monocytes by liposomes containing lipophilic muramyl tripeptide. Cancer Res 1983:43:2010-2014.
10. Meyers PA, et al. Osteosarcoma: The Addition of Muramyl Tripeptide to Chemotherapy Improves Overall
Survival – A Report From The Children’s Oncology Group. J Clin Oncol 2008;26:633-638.
11. Meyers PA, Schwartz CL, Krailo MK, et al. Osteosarcoma: A Randomized, Prospective Trial of the
Addition of Ifosfamide and/or Muramyl Tripeptide to Cisplatin, Doxorubicin, and High-Dose
Methotrexate. J Clin Oncol. 2005;23:2004-2011.
12. Meyers PA. Muramyl tripeptide (mifamurtide) for the treatment of osteosarcoma. Expert Rev. Anticancer
13. Mepact Patient Information Leaflet (http://www.medicines.org.uk/EMC searchresults.aspx?term=MEPACT
(Refer to Summary of Product Characteristics (SmPC)
Mifamurtide 4 mg vial. Presentation: 4 mg powder
for suspension for infusion. Single vial in outer carton
EU/1/08/502/001 £2375. Indication: Treatment of
high-grade resectable nonmetastatic osteosarcoma
after macroscopically complete surgical resection in
children, adolescents and young adults (2-30 years)
used in combination with post-operative multi-agent
chemotherapy. Dosage Administration: Should be
initiated and supervised by specialist oncologists.
Powder for suspension for infusion: Mepact®
reconstituted with 50 mL sodium chloride 9 mg/mL
(0.9%) and the appropriate dose volume withdrawn
and added to a sodium chloride 9 mg/mL (0.9%)
infusion bag for intravenous administration over 1 hour
(see SmPC). Children, adolescents young adults 2-30
years: 2 mg/m2
body surface area. It should be
administered as adjuvant therapy following resection:
twice weekly at least 3 days apart for 12 weeks,
followed by once-weekly treatments for an additional
24 weeks for a total of 48 infusions in 36 weeks.
Paediatric patients (2 yrs): No data available. Elderly
patients (65yrs): No data available. Patients with
impaired renal or hepatic function: No data available
regarding use in renal or hepatic failure.
Contraindications, Warnings etc.: Contraindications:
Hypersensitivity to mifamurtide or excipients.
Concurrent administration with ciclosporin, other
calcineurin inhibitors and high-dose non-steroidal anti-
inflammatory agents (cyclooxygenase inhibitors).
Precautions: In patients with asthma or other chronic
obstructive pulmonary disease, consider administration
of prophylactic bronchodilators. If a severe respiratory
reaction occurs, administration should be discontinued
and appropriate treatment initiated. Monitor and
manage episodes of neutropenic fever. Fever or chills
persisting more than 8 hours after administration of
should be evaluated for possible sepsis. Use
with caution in patients with a history of
autoimmune, inflammatory or other collagen diseases.
Monitor for signs or symptoms of arthritis or synovitis.
If symptoms persist or worsen in patients with a history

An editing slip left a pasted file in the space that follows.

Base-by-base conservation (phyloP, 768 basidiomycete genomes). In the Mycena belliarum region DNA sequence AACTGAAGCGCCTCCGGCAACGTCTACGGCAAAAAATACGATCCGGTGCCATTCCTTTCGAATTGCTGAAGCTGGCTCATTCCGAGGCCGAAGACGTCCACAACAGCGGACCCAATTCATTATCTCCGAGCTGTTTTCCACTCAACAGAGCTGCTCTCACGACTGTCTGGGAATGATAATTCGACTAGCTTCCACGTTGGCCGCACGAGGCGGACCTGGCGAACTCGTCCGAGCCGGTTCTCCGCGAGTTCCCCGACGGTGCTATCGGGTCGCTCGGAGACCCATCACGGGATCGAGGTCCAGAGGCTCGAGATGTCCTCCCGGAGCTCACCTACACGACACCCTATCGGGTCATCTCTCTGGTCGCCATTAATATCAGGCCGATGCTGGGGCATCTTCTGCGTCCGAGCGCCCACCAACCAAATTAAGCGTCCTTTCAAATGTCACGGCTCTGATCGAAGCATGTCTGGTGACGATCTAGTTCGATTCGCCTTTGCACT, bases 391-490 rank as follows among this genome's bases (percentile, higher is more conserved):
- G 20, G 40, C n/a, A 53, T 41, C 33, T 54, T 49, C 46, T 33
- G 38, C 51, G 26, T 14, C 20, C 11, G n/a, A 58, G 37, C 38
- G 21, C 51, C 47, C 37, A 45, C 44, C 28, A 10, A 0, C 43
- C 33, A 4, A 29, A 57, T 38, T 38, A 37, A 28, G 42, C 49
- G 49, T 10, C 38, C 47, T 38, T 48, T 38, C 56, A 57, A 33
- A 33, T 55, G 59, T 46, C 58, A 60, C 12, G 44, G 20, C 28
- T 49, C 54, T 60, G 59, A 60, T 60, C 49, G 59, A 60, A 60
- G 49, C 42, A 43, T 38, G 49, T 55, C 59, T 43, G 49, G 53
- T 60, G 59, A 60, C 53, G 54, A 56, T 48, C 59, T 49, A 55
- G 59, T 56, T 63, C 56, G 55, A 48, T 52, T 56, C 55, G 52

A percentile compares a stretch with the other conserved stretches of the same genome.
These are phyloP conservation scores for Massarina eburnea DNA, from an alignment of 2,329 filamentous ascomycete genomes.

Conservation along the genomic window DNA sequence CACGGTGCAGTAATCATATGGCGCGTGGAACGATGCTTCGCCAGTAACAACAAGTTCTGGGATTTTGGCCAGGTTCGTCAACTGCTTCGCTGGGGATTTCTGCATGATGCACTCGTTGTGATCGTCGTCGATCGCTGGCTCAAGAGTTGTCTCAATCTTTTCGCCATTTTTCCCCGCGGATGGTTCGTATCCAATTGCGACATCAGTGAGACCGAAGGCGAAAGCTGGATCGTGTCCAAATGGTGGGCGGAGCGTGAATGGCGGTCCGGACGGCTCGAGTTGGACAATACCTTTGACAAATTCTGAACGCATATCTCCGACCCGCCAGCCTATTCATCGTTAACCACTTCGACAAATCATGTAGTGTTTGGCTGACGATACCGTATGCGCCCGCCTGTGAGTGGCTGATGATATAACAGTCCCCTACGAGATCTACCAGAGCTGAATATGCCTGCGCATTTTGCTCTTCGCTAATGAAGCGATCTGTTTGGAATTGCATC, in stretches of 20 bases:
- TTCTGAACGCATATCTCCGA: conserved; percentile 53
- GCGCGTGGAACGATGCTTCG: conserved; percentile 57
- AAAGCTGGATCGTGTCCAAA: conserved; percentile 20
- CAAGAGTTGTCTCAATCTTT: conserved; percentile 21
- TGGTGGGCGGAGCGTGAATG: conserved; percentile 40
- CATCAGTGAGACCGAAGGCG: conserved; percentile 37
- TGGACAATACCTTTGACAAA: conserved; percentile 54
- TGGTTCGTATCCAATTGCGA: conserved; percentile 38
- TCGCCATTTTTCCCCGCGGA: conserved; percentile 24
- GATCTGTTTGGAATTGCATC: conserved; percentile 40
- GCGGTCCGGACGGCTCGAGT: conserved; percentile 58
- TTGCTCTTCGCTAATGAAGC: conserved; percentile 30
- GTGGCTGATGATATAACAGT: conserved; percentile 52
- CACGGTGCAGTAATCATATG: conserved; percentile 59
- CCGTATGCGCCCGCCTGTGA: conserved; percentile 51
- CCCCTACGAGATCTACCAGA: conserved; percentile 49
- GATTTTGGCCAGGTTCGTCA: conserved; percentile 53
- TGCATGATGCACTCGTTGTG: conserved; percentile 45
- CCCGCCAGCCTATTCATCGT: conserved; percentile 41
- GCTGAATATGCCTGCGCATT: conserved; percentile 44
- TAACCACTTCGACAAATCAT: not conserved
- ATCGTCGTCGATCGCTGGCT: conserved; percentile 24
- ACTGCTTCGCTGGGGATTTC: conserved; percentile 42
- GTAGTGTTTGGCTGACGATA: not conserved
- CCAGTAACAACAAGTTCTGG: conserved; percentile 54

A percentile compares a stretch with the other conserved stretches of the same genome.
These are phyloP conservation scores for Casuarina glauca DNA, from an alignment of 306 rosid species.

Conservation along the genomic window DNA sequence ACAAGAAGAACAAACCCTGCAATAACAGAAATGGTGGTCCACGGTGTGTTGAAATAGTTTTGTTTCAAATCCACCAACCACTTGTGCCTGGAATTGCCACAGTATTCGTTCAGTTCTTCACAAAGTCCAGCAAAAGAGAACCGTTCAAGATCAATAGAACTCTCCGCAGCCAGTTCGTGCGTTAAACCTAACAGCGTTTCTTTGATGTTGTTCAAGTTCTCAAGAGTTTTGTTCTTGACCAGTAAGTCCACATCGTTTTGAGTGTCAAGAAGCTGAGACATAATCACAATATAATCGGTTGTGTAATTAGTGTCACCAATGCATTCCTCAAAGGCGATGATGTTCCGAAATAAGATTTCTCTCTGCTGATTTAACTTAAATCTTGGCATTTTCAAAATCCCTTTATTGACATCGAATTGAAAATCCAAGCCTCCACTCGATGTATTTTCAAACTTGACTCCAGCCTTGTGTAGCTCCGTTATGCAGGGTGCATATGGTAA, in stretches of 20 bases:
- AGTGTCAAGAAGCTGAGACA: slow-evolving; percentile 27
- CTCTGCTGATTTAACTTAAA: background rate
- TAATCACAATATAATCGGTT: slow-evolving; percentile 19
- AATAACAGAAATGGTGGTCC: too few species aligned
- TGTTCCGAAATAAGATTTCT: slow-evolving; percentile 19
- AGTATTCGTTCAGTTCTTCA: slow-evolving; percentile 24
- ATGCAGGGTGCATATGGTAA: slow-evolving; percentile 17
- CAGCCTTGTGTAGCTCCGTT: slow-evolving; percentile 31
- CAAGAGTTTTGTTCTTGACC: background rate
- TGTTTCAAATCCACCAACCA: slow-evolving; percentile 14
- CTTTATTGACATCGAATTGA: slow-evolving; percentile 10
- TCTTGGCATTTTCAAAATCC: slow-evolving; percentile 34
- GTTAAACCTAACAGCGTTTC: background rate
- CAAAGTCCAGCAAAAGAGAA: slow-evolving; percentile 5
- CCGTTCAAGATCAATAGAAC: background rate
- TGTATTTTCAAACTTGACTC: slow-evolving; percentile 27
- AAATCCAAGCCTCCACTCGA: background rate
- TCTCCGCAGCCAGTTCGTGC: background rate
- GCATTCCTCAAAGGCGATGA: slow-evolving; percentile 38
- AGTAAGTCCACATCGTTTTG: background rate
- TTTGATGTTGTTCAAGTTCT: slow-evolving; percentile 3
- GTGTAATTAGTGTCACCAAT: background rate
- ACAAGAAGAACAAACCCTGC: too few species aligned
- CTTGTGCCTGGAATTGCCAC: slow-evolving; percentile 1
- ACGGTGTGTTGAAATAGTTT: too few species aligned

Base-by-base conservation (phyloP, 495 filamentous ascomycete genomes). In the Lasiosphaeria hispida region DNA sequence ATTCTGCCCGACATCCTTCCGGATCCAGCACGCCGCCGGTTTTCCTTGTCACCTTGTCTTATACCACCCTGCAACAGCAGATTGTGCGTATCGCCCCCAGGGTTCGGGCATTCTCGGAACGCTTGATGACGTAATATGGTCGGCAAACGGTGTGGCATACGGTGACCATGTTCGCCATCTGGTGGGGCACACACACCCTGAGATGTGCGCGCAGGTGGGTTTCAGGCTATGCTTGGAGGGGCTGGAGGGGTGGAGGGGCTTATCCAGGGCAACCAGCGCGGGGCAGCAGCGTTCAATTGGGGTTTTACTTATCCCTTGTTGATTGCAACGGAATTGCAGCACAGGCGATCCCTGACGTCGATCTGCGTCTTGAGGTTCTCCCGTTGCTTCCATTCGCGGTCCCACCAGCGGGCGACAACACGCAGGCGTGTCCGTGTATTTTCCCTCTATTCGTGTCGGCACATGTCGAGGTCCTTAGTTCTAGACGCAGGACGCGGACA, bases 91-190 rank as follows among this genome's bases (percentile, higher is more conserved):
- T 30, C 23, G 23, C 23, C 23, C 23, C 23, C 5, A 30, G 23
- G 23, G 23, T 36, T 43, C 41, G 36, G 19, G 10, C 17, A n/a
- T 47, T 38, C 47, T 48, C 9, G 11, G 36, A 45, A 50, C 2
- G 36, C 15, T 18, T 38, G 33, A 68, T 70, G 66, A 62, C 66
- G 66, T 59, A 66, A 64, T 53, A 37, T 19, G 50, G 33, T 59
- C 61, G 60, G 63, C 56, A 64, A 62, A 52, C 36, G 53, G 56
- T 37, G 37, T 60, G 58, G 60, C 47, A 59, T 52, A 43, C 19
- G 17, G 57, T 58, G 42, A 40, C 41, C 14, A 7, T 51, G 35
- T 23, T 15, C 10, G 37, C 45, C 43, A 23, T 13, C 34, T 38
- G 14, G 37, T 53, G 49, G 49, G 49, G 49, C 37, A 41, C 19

of thrombosis, vasculitis or unstable cardiovascular
administration should be delayed
or discontinued. Monitor for signs of allergic reactions.
Gastrointestinal toxicity may be exacerbated when
is used in combination with high dose, multi-
agent chemotherapy and was associated with an
increased use of parenteral nutrition. Interactions:
There is no evidence of any interactions between
and the anti-tumour effects of chemotherapy
and vice versa. Mepact®
should be administered at a
separate time to doxorubicin or other liposomal
formulations. Chronic or routine use of corticosteroids
should be avoided. Mifamurtide is not expected to
interact with the metabolism of substances that are
hepatic cytochrome P450 substrates. In a large
controlled randomised study, Mepact®
used at the
recommended dose and schedule did not exacerbate
the renal toxicities of cisplatin and ifosfamide or the
hepatic toxicities of methotrexate and ifosfamide.
Pregnancy lactation: No data available. Adverse
Effects: Very common (10%): Anaemia, anorexia,
headache, dizziness, tachycardia, hypertension,
hypotension, dyspnoea, tachypnoea, cough, vomiting,
diarrhoea, constipation, abdominal pain, nausea,
hyperhidrosis, myalgia, arthralgia, back pain, pain in
extremity, fever, chills, fatigue, hypothermia, pain,
malaise, asthenia, chest pain. Pharmaceutical
Precautions: Store in a refrigerator (2-8°C), protected
from light. The reconstituted vial is stable for up to 6
hours at 25°C. PI Date: April 2011. PI Code: MEP131.
Authorisation Holder: IDM PHARMA SAS, 11-15
Quai De Dion Bouton, 92816 Puteaux Cedex, France
Further information is available from: Takeda
Pharmaceuticals Europe Ltd. Medical and Scientific
Affairs. 61 Aldwych, London, WC2B 4AE, UK.
+44 203 116 8879.
is a registered trademark
Please refer to the summary of product
characteristics for details on the full
side-effects of Mepact. Adverse events
should be reported. Reporting forms and
information can be found at
Adverse events should also be reported to
Takeda UK Ltd 01628-537900
Date of preparation: December 2011 EU/MEP-010000